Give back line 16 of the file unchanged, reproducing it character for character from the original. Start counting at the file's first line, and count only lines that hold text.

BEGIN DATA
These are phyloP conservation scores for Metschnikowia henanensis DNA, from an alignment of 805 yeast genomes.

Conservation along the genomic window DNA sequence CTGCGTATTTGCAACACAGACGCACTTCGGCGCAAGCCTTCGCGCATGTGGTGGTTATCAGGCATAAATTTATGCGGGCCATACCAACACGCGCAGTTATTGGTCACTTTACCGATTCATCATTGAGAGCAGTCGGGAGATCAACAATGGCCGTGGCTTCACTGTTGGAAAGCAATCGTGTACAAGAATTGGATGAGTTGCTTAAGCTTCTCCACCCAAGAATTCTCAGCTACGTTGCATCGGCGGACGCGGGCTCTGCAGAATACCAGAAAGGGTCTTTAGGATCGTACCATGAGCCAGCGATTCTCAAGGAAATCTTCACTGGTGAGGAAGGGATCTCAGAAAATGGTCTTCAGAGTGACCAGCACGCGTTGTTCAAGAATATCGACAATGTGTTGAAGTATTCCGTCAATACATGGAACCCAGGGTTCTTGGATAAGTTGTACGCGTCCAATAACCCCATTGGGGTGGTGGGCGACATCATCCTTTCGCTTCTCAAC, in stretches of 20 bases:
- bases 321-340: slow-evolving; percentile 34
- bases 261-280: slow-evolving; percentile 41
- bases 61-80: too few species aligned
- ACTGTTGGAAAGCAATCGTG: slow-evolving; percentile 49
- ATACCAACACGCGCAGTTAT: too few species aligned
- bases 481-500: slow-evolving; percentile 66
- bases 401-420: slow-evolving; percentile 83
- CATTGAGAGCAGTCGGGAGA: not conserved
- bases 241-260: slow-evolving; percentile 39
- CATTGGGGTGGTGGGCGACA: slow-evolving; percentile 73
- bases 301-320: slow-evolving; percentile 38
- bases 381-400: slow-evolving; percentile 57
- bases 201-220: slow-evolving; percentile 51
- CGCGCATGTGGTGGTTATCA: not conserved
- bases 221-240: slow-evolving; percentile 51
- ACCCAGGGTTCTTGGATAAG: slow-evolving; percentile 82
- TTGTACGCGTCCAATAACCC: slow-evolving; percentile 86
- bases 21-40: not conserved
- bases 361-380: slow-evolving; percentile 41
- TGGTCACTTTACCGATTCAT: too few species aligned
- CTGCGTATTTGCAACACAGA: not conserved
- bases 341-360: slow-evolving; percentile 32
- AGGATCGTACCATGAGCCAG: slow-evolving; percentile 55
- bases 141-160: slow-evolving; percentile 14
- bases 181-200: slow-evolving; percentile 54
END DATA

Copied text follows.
- CGCGCATGTGGTGGTTATCA: not conserved